mlb logoMajor League Baseball and the Players Association had until tomorrow to work out the particulars of an international draft for 2014, but it looks like one more day wasn’t going to do it. Today, they announced that there will be no international draft in 2014. Here’s MLB’s statement:

The Office of the Commissioner and the Players Association have discussed various issues regarding international amateur players, including the possibility of an international draft. While both parties discussed an international draft, an agreement was not reached on some of the mechanics and procedures related to such a draft. Thus, an international draft will not be implemented in 2014. The parties intend to continue to discuss international amateur talent issues, and the current system of international talent acquisition as described in the Collective Bargaining Agreement will remain in place at this time.

There were so many moving parts involved in getting a draft together by next year – country labor issues, registration issues, testing issues, financial issues, etc. – that it is, on one level, not surprising that the international draft has been delayed for some amount of time. On the other hand, there’s a sense that an international draft is inevitable, and it seemed like now was the time to get the ball rolling.



So, for now, the bonus pool system will remain in effect, subject to some changes to the penalties.

MLB and the MLBPA planted a poison pill in the CBA ostensibly to ensure that an international draft was implemented by 2014. Since it was not, the poison will now kick in. Essentially, the penalties for exceeding your bonus pool, beginning in 2014, will increase to:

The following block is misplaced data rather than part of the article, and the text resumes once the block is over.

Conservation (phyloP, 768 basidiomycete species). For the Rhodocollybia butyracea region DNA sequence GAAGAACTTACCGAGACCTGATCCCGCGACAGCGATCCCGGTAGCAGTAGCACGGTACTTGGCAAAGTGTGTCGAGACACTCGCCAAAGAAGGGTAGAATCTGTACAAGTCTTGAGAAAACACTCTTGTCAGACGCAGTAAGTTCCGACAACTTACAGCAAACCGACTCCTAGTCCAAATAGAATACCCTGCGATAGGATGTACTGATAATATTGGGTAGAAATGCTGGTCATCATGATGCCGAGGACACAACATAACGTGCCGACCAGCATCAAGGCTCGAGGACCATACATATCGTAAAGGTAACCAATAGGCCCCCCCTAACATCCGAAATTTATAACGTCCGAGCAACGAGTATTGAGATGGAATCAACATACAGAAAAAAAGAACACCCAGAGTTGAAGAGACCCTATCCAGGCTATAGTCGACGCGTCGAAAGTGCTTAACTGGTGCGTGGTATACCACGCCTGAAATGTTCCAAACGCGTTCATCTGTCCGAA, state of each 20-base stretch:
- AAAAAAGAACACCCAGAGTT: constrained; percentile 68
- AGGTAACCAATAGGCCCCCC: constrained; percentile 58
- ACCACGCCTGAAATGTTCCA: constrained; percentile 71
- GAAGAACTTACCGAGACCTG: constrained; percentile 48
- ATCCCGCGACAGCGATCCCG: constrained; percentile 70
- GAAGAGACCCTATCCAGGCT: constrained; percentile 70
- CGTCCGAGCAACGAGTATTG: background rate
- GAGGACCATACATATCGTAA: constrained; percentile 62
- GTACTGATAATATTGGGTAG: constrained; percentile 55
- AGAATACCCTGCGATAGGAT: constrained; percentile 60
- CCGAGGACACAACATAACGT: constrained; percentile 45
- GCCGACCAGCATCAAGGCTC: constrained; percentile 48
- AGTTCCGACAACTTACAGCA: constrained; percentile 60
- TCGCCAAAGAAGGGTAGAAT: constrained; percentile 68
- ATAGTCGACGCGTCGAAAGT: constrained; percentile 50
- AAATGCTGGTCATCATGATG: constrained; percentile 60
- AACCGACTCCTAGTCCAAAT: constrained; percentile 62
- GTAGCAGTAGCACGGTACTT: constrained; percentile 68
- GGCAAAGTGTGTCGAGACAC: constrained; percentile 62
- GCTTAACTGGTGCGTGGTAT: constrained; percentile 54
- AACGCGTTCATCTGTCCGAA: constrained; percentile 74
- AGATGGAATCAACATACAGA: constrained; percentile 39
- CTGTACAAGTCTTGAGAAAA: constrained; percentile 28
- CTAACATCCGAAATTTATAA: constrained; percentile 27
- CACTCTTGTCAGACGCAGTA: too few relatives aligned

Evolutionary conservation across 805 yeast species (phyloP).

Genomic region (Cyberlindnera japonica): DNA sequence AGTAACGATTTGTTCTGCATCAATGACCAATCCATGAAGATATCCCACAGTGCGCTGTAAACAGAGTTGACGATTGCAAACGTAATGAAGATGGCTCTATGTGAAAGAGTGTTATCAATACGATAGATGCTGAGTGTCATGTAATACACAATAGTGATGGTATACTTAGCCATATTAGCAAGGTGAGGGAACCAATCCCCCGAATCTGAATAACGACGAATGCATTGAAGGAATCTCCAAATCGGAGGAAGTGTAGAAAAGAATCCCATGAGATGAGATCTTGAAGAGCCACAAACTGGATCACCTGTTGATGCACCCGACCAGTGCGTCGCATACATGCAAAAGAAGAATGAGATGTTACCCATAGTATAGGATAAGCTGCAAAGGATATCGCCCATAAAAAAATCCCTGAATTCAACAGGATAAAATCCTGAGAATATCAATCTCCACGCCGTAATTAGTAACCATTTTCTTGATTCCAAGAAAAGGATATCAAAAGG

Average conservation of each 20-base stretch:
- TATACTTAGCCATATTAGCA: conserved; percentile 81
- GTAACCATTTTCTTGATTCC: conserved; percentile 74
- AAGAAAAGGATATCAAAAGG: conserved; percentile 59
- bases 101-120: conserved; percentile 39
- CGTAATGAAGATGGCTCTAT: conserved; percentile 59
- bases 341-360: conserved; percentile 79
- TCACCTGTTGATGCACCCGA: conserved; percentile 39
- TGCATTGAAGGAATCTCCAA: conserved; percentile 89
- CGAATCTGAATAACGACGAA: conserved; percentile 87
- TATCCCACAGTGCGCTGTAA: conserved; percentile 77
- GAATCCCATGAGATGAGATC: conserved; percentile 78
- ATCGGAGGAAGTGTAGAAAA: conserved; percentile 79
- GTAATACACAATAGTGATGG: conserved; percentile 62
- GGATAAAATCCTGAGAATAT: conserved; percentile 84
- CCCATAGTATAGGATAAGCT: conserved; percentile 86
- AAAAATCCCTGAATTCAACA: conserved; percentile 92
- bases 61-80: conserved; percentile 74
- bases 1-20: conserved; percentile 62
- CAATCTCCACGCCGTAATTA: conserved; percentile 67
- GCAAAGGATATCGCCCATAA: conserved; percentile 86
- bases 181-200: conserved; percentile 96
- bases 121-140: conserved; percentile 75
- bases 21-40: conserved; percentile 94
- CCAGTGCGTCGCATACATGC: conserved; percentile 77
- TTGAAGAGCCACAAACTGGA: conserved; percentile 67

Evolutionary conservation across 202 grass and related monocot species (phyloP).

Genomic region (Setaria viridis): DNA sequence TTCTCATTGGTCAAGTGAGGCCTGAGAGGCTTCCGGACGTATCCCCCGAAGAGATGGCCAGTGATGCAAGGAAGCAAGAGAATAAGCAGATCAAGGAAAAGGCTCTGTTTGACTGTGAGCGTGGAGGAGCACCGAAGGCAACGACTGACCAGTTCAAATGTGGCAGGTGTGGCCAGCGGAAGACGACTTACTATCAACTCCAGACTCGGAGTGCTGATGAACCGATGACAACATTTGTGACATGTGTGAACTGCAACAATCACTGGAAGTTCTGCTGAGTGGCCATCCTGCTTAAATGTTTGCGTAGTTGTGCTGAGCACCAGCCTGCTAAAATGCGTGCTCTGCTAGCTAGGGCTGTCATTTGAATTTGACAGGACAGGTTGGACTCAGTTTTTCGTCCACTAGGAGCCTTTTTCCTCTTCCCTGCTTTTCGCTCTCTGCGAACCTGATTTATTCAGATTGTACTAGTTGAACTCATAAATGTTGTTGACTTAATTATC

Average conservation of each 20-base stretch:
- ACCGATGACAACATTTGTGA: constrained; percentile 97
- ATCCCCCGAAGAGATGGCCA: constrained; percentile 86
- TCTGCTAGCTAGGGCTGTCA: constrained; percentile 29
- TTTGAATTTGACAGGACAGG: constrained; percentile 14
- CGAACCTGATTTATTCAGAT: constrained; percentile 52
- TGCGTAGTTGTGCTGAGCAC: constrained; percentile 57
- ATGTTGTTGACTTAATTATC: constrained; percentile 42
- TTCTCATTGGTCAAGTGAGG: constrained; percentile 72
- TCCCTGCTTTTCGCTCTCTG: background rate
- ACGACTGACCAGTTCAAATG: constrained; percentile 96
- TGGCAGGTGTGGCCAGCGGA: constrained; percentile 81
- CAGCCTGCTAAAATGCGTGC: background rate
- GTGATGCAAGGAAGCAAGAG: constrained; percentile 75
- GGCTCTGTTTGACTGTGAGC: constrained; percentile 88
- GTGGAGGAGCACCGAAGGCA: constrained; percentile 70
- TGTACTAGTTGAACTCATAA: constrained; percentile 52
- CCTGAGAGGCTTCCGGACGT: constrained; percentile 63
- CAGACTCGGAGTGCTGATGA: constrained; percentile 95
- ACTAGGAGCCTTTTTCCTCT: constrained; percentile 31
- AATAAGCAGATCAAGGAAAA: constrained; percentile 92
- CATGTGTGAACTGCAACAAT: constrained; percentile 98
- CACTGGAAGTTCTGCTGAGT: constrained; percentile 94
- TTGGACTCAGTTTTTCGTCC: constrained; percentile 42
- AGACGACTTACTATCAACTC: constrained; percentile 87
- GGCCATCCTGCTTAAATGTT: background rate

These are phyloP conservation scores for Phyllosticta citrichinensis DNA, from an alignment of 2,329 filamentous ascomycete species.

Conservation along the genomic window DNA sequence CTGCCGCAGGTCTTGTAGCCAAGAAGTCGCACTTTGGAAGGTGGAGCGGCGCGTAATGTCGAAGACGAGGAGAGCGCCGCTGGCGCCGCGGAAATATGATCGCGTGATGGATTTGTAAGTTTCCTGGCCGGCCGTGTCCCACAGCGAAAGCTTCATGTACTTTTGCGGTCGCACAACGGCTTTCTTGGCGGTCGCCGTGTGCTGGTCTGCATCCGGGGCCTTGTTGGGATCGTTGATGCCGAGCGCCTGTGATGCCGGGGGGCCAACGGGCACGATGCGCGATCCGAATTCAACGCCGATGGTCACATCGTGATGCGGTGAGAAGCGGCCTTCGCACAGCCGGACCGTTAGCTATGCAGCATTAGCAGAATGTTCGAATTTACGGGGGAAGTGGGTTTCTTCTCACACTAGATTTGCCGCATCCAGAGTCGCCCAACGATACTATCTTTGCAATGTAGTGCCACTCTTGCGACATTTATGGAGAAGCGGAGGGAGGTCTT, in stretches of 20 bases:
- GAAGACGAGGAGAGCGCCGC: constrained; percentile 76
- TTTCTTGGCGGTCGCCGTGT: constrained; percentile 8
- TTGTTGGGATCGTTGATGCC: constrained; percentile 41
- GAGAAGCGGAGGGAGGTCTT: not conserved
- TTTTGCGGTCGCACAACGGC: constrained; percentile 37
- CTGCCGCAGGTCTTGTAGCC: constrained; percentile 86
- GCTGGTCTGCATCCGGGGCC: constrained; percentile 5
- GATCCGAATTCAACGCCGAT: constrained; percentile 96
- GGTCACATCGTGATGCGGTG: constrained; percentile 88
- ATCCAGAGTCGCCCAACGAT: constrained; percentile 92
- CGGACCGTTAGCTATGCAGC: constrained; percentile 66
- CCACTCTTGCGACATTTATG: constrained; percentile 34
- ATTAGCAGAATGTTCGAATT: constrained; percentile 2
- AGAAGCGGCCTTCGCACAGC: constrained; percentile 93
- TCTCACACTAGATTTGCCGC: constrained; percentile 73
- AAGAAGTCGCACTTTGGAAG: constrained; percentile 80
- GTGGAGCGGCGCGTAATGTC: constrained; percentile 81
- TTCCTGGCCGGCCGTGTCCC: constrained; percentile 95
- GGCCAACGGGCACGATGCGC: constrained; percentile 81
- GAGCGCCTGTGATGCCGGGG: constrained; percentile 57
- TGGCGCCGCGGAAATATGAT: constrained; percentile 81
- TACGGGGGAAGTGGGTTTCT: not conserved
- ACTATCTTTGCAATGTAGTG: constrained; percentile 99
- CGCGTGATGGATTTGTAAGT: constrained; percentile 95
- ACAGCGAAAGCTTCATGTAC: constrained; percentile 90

• A 100% tax on the overage from 0 to 5% (up from 75%)
  • A 100% tax on the overage from 5% to 10% (up from 75%), and the loss of the right to provide any player in the next signing period with a bonus in excess of $500,000
  • A 100% tax on the overage from 10% to 15%, and the loss of the right to provide any player in the next signing period with a bonus in excess of $300,000 (down from $500,000)


  • A 100% tax on the overage from 15% and up, and the loss of the right to provide any player in the next two signing periods with a bonus in excess of $300,000 (previously it was just one bonus period)

As you can see, the sides were supposed to get a deal done. They didn’t, and now you’re punished even more harshly for exceeding your pool.

Arguably, the delay of an international draft is good news for the Cubs, who just opened a state-of-the-art facility in the Dominican Republic. Under a draft, the Cubs’ ability to leverage that facility into signing the top prospects – or finding diamonds in the rough – would be slightly reduced. Slightly.




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